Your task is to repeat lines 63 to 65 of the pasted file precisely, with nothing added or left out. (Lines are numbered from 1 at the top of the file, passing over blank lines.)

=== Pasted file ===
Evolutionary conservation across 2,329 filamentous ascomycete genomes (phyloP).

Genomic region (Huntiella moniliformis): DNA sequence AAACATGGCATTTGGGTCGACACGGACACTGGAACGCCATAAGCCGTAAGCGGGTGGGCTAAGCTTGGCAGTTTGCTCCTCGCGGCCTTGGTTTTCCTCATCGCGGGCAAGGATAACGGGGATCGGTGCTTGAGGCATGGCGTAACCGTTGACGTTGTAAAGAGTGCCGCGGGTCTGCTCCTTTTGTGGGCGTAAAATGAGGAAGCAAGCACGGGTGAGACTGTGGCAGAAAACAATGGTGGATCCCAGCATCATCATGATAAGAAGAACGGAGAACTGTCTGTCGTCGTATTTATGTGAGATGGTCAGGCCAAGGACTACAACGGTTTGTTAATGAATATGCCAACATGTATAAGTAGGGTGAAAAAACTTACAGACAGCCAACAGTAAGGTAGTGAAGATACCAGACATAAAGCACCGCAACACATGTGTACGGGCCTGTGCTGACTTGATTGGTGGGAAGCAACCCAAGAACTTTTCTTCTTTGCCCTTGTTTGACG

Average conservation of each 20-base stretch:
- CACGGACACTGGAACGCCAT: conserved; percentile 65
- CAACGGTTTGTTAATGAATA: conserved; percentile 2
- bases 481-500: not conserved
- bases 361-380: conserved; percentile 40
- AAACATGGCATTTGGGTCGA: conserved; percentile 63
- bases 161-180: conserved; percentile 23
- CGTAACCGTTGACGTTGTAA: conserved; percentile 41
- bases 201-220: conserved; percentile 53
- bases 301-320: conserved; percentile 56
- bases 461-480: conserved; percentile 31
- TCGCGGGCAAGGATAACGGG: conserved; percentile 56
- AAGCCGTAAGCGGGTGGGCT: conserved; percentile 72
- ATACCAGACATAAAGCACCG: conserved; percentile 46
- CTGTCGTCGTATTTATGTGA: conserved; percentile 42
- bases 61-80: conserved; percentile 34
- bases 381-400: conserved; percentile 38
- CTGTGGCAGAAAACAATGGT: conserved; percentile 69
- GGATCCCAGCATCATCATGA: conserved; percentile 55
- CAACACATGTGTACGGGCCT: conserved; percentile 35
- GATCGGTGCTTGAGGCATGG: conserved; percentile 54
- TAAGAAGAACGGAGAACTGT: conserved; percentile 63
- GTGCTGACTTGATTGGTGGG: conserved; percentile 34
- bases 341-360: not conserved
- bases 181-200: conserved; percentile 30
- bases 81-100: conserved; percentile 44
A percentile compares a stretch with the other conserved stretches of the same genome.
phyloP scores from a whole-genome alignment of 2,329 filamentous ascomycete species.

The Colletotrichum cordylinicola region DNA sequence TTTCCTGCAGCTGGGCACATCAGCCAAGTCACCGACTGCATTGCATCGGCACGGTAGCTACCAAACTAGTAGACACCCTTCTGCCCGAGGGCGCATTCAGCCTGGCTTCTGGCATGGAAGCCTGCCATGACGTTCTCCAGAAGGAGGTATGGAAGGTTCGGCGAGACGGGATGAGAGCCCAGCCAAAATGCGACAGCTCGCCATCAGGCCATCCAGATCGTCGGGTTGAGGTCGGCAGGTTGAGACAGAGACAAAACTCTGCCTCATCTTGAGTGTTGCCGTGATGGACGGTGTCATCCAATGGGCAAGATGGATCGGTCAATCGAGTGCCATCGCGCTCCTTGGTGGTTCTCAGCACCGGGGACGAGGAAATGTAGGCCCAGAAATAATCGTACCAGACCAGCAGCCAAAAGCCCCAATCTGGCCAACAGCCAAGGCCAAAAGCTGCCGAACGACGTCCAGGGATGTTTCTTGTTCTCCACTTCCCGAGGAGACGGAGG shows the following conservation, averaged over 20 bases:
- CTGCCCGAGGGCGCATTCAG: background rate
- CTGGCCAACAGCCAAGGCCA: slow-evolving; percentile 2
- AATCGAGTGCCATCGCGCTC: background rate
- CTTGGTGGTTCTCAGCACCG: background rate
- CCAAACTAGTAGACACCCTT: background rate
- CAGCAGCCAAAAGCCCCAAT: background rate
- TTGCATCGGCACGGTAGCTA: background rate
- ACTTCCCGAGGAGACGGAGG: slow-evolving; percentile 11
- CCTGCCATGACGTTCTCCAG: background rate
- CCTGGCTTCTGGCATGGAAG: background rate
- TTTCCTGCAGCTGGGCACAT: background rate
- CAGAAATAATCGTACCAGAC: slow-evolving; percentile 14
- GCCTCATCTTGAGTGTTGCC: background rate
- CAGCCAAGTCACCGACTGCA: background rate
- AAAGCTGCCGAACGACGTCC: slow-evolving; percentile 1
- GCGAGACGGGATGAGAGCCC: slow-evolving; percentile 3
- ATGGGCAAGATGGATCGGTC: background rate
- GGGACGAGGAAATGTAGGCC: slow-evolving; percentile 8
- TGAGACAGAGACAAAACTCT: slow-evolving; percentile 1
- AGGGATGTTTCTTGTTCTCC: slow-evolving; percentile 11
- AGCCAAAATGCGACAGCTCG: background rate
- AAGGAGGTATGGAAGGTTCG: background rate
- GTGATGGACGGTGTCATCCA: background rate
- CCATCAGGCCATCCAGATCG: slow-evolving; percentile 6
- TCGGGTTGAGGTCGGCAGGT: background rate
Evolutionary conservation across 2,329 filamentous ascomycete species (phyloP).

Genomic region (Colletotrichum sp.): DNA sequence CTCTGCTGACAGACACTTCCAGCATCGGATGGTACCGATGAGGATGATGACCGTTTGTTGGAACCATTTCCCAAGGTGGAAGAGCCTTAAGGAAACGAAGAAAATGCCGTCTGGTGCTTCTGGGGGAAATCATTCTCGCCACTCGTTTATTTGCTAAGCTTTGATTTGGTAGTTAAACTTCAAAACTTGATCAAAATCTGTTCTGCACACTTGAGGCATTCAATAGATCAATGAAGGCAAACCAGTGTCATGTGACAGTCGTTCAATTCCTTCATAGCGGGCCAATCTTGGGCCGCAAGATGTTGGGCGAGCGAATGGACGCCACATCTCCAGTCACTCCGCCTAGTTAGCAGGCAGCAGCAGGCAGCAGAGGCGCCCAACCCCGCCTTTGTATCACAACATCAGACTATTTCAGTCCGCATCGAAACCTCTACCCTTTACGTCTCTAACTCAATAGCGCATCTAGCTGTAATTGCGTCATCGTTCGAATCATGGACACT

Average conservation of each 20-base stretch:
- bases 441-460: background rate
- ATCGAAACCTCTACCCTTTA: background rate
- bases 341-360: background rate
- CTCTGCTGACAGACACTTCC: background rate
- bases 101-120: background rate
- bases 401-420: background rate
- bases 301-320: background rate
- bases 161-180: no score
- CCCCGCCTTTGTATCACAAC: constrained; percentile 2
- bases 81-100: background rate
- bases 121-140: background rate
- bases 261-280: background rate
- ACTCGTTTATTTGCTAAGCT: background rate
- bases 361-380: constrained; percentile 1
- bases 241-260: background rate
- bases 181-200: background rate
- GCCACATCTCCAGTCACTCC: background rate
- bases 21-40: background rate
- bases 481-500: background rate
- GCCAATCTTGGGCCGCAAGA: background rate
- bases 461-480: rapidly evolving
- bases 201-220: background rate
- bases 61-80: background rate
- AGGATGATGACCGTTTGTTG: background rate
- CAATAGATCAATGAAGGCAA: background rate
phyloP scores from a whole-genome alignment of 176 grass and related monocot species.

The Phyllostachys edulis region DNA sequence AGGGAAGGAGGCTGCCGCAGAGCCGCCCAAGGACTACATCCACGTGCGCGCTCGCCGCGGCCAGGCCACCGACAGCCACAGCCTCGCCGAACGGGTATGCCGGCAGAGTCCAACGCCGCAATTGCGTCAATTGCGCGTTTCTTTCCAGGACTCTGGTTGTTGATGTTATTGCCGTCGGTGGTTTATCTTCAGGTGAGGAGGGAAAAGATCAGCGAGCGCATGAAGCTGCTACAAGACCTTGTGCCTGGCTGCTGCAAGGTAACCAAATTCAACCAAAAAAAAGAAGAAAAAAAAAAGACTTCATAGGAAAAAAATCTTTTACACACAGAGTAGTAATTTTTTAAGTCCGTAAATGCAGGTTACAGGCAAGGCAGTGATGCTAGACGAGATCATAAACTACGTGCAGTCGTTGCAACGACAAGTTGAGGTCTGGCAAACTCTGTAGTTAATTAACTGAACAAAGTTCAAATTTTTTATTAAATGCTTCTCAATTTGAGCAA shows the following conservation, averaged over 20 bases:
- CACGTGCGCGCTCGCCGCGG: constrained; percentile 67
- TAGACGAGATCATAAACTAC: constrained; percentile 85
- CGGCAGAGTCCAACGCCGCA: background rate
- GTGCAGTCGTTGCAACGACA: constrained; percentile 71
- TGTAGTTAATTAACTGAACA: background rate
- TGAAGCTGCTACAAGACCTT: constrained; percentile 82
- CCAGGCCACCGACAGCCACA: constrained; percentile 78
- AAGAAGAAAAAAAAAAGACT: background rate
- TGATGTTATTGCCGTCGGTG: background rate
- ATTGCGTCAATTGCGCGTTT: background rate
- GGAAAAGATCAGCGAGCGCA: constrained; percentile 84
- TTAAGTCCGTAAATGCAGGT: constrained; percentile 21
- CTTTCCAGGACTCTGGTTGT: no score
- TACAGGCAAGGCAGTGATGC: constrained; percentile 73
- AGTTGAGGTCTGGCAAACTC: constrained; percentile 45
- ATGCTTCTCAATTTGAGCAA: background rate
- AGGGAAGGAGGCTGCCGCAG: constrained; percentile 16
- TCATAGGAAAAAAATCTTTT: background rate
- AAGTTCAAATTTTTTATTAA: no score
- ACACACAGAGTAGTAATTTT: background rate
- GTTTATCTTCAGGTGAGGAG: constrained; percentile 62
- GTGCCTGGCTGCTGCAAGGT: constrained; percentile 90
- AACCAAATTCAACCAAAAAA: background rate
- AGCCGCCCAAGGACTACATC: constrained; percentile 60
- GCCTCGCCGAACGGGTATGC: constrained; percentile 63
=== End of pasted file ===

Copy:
- CTCTGCTGACAGACACTTCC: background rate
- bases 101-120: background rate
- bases 401-420: background rate